The Duplass Bros are great at winding a simple domestic situation extremely tight and filling it with comedic tension. It’s the same approach Lynn Shelton used in her “Humpday”, with Mark Duplass in the leading acting role. There looks to be forming quite an impressive little indie cadre right now on the margins of American film. See this one by all means. While it’s one of only 3 or 4 films I’ve seen in the theaters in 2010, it’s absolutely the best.

** I wanted to make a small observation about Hollywood actresses who allow themselves to age naturally, as the stunningly beautiful Keener and Tomei have. First, it’s depressingly rare. Second, and I’ll say this only once – plastic surgery horrifies far more men than society might have you believe. I feel for any woman who thinks it’s attractive to lift, pull and yank her skin into something that every one of us can see from forty paces is fake, fake, fake. I instantly lose respect for her, and find her less attractive than I might otherwise have. No one enjoys getting older and losing their visible youth and vitality, yet those women who show comfort, acceptance and peace with the aging process have a certain radiance that is readily visible. I was shocked at seeing both these women in this film actually looking like the 51 (Keener) and 45 (Tomei) that they are, because it seems that in Hollywood that’s really not allowed any more.

Friday, June 25, 2010


Robert Siegel’s 2009 film “BIG FAN” is an exceptionally impressive debut and a cringe-inducing trip into the mind of a never-grow-up sports obsessive. One thing about my own sometime-addiction to sports (baseball most of the time; often NBA and NHL as well) that keeps me clinically sane, I believe, is my realization that they are, at the end of the day, games for children – and should therefore be treated with the proper distance when necessary. And we’re all overgrown children at some level, aren’t we? That’s really a key message of “BIG FAN”, that the overgrown man-children roam about us everywhere, and perhaps are us when we’re herded into the pack mentality that is our collective nationwide adoration of professional sports. I loved the film, and felt like it was an excellent heir to the depressing black comedies of the 1970s.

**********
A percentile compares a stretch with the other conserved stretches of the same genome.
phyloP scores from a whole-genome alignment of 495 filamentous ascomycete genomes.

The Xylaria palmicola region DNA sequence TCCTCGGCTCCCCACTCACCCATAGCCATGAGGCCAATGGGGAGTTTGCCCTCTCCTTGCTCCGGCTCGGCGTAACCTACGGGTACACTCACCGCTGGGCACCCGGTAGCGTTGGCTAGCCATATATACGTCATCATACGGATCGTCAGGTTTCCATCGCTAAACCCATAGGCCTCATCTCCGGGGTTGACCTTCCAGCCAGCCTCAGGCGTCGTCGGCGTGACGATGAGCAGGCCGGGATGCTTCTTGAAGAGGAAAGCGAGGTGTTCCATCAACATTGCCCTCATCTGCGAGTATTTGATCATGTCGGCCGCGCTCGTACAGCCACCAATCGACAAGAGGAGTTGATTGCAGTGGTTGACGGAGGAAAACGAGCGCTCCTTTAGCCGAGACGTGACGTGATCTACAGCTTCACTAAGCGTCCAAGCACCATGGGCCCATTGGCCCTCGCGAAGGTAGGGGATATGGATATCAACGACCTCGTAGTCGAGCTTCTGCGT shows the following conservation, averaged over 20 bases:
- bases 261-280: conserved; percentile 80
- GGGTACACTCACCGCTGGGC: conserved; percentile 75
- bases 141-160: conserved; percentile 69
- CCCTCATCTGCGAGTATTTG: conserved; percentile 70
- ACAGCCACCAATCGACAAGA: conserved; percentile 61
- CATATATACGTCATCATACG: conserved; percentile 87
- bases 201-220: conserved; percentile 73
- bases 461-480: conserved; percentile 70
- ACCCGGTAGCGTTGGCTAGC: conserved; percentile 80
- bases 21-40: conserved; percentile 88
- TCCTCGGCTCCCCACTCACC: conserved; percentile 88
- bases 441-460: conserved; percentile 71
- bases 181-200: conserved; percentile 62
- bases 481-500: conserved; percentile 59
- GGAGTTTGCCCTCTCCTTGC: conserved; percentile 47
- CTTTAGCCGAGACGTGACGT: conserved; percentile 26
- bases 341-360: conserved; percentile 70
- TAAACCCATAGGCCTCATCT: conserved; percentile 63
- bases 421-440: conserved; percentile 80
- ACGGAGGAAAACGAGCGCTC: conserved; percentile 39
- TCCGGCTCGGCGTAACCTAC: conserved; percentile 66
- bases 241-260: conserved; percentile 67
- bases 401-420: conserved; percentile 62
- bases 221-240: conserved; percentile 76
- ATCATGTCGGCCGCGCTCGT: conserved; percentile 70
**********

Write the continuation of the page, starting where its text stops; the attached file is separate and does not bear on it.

Patton Oswalt – the most loveable fat guy on the planet, and one of the best stand-up comedians I’ve ever seen – is a note-perfect star for the film. He plays a late thirtysomething Staten Island parking garage attendant named Paul who lives with his mom in a dingy old house, and whose entire life and psyche revolves around the New York Giants football team. When he calls into his favorite sports radio show every night, he plans out his scripted calls as meticulously as a head coach crafts scrimmage-line plays in the late fourth quarter. Usually these calls are “we’re gonna win” insults thrown at “Philly Frank” or whatever it is they dubbed the Philadelphia Eagles fan who calls the New York sports-talk shows every night to taunt the local fans. Though we think at first that we’re supposed to feel sorry for Paul, in truth he’s actually a pretty happy guy until people in his family start questioning his obsessions. He simply wants to live his life around his love of football, and he doesn’t want a girlfriend, a meaningful job, or anything else that gets in the way of this Sunday’s Giants game.

Alas, Paul’s obsession takes him into the reality that is professional sports athletes, their egos and their drug problems, and his child-like enthusiasm when he sees his favorite player Quantrell Bishop in his neighborhood results in him getting his ass severely kicked by that same Quantrell Bishop. This sets in motion the choice that Paul must make – work to prosecute and sue the suspended and disgraced Quantrell and seek the justice that virtually anyone would, or do everything to deny what actually happened to him, so that the Giants might have a better chance of winning with Quantrell back in the lineup?

Because this film takes place in the blue-collar borough of Staten Island, in a New York that is unglamorous and dirty, it reminds me greatly of “Taxi Driver” and other 70s films full of loners, misfits and freaks – back when ALL of New York was that dirty and seemingly depressed. There are some excellent little touches that I noticed that really showed me that Siegel knows what he’s doing with this character and the world he exists in. There’s one scene where Paul’s goombah brother, who has made a newly-rich life for himself as one of those annoying injury lawyers who advertises on TV, tries to start his new DVD player and gets the “spinning DVD wheel graphic” for a minute while everyone impatiently waits for the show to start. It’s a little thing, but it highlighted just how newly this very recently working-class guy came into his wealth, so much so that his big-screen TV and DVD player barely work together and he’s still trying to figure out what it means to be a big shot. Then there’s the Eagles fan Paul confronts in a bar near the end of the film – with his tam-o-shanter and ridiculous accent, this guy is about as “Philadelphia” as it gets, and I laughed every time he opened his mouth. I‘ve met this guy, and if you’ve been in sports bars on the east coast, you have too.